COLUMBUS, Ohio — Across the country, some students have returned to school to find their classroom doors and, in some cases, windows look a little more intimidating. In the face of alarm over the threat of mass school shootings, the barricades have gone up, literally.
Some of the more popular products stop school door movement at the bottom by using an anchor pin drilled into the floor. Others employ a bar that barricades the door in the center, while still more use a sleeve on the door’s closer arm at the top of most classroom doors. They all work by reinforcing the door, making it virtually impossible for an intruder to break through.
But the trend toward classroom barricades has many building code experts and school security specialists concerned and has spurred accusations of putting politics over safety. The issue has boiled over in Ohio, where an obscure state agency is butting up against the powerful legislature in a debate over the safety of such devices.
While no figures are kept nationally on how many schools have implemented the security devices, in addition to Ohio, legislatures in Kansas, Arkansas, Michigan and New Jersey have recently revised their building codes to allow for barricade devices.
The movement to install such devices — which usually cost less than $100 apiece — on classroom doors gained momentum in Ohio in 2012 after Thomas Lane, then 17, shot and killed three students and wounded three others in Chardon, a small community east of Cleveland.
Last school year, a parents’ group in the Columbus suburb of Pataskala decided to raise money for door devices. “We were approached by a parent who has a child in the first grade who said, ‘I have to do everything in my conscience to make sure the children are safe,’” said Debra Moore, the president of the local school board. One of the ideas suggested was to have door barricades. A parents’ group then raised over $30,000 to purchase 307 devices from Zanesville-based Bilco.
But concerns were quickly raised by fire officials that the devices violated existing building and fire safety codes. Other experts also believe there are risks in barricading classrooms.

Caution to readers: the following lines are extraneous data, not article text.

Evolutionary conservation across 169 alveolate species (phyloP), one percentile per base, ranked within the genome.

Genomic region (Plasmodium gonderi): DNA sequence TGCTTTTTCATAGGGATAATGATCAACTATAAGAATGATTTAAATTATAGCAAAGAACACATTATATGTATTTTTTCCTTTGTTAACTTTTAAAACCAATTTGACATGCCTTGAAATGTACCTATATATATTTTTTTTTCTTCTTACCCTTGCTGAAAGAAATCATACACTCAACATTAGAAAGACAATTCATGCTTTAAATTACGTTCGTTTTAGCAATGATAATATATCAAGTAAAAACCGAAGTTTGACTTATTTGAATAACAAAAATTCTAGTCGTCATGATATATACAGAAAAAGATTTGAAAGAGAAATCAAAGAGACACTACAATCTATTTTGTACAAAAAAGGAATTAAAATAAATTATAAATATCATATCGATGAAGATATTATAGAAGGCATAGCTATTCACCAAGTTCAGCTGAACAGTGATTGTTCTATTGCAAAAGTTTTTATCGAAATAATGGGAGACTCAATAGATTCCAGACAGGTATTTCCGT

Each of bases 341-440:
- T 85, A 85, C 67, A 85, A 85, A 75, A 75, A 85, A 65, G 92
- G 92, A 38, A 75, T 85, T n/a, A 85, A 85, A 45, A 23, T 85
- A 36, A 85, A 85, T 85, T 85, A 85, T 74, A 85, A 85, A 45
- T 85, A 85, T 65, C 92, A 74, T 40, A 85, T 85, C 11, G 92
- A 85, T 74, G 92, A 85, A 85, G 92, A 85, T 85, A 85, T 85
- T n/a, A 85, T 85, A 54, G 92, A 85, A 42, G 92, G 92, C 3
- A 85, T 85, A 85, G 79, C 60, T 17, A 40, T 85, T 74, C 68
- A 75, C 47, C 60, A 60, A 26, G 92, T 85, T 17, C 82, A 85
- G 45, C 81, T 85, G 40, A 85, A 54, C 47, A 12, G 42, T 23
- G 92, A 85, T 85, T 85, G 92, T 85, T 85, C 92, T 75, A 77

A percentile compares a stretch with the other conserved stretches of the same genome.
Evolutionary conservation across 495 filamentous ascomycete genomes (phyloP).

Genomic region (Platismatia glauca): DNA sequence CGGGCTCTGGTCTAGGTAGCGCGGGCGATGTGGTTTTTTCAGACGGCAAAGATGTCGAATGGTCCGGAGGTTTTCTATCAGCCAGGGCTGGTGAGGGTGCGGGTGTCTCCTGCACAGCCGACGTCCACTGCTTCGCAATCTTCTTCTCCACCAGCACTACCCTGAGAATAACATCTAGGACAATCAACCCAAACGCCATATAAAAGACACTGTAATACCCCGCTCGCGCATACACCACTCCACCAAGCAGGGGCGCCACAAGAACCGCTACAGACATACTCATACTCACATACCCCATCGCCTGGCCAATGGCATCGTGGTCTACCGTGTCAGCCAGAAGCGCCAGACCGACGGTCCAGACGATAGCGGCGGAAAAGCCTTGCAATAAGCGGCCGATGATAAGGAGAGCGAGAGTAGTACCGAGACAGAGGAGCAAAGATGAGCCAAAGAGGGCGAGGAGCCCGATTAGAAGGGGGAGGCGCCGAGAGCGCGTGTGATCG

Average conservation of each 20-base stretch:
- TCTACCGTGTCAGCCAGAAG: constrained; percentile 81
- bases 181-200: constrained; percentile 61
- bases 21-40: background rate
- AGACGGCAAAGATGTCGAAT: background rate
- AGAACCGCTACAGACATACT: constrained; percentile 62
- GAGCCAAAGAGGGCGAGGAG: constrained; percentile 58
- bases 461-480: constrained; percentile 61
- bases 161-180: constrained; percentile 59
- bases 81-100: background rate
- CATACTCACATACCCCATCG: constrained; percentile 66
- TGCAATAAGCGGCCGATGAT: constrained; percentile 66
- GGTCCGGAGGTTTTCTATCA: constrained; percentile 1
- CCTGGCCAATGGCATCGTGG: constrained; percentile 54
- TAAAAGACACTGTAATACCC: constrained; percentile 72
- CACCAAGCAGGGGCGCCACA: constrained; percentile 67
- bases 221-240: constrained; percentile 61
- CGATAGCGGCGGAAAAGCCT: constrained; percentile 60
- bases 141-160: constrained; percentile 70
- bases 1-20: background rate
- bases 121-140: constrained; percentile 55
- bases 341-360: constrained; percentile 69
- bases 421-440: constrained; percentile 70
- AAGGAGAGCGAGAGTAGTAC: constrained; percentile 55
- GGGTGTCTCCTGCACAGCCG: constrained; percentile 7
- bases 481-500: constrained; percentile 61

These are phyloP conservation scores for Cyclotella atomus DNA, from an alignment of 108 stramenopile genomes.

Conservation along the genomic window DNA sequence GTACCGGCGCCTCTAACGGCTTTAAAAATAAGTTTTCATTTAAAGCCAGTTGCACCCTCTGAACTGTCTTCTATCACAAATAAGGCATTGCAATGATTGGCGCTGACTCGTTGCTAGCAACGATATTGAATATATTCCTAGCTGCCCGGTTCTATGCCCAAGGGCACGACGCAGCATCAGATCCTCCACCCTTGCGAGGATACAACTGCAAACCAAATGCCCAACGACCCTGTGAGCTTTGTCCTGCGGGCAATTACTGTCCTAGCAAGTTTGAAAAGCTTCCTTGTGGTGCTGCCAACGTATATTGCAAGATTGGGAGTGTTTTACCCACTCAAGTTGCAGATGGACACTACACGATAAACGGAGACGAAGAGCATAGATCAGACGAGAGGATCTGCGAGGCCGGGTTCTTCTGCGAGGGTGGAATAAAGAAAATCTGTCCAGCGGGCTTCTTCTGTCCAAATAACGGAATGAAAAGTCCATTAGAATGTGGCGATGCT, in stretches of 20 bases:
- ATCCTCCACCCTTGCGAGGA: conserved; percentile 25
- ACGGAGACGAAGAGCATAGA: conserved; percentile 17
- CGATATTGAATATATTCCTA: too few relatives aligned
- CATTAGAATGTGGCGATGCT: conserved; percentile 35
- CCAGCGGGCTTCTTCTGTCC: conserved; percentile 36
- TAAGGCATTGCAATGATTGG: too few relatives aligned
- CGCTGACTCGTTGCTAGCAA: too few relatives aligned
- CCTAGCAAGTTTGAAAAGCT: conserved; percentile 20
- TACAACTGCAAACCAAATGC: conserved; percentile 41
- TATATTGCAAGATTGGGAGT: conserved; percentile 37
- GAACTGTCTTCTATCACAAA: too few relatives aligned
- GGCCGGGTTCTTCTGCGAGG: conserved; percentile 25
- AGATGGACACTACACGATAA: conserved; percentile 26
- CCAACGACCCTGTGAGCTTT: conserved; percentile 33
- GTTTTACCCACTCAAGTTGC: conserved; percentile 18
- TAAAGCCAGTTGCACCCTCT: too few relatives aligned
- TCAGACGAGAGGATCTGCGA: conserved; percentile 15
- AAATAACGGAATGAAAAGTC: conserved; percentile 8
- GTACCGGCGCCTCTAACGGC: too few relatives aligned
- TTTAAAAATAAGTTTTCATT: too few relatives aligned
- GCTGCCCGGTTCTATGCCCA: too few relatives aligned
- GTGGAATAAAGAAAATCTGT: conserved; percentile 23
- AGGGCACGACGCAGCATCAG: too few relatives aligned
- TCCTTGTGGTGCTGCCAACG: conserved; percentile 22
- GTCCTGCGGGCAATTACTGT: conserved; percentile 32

Kenneth Trump, a Cleveland-based school security expert who has spent over 30 years in the field, is critical of the various barricade mechanisms. He has testified before Congress four times in relation to campus safety. “I can very easily foresee these devices being misused by students or other individuals with ill intentions and creating a bigger security concern with day-to-day issues than what would ever arise in the rare situation of an active shooter in the school,” he said.
‘We were approached by a parent who has a child in the first grade who said, ‘I have to do everything in my conscience to make sure the children are safe.’’
school board president
The Ohio Board of Building Standards (OBBS) also raised objections, and it issued a 20-page report outlining the reasons. The report warned that the devices could hamper escape during emergencies. “Fine motor skills are severely compromised in a time of emergency. Using devices that require specialized skill or knowledge will interfere with occupant egress or possibly even prevent it altogether,” it read.
The objections, however, were quickly quashed by legislative action. The Pataskala parents’ group asked GOP state Sen. Jay Hottinger to intercede. He and state Rep. Kristina Roegner, a fellow Republican, sponsored amendments to the state budget bill, passed in July, ordering the OBBS to rewrite the code to allow door barricade devices and develop criteria for code-compliant barricades.
Roegner did not return requests for comment. While unavailable for an interview, Hottinger gave this statement to Al Jazeera: “The new school year renews our effort to protect Ohio’s students. This barricade system is reliable, safe and effective. It’s up to the schools to decide whether to use them, and we believe it complies with building code standards during an emergency.”
“No politician wants to be seen as against school security, so of course these bills will pass,” Trump said.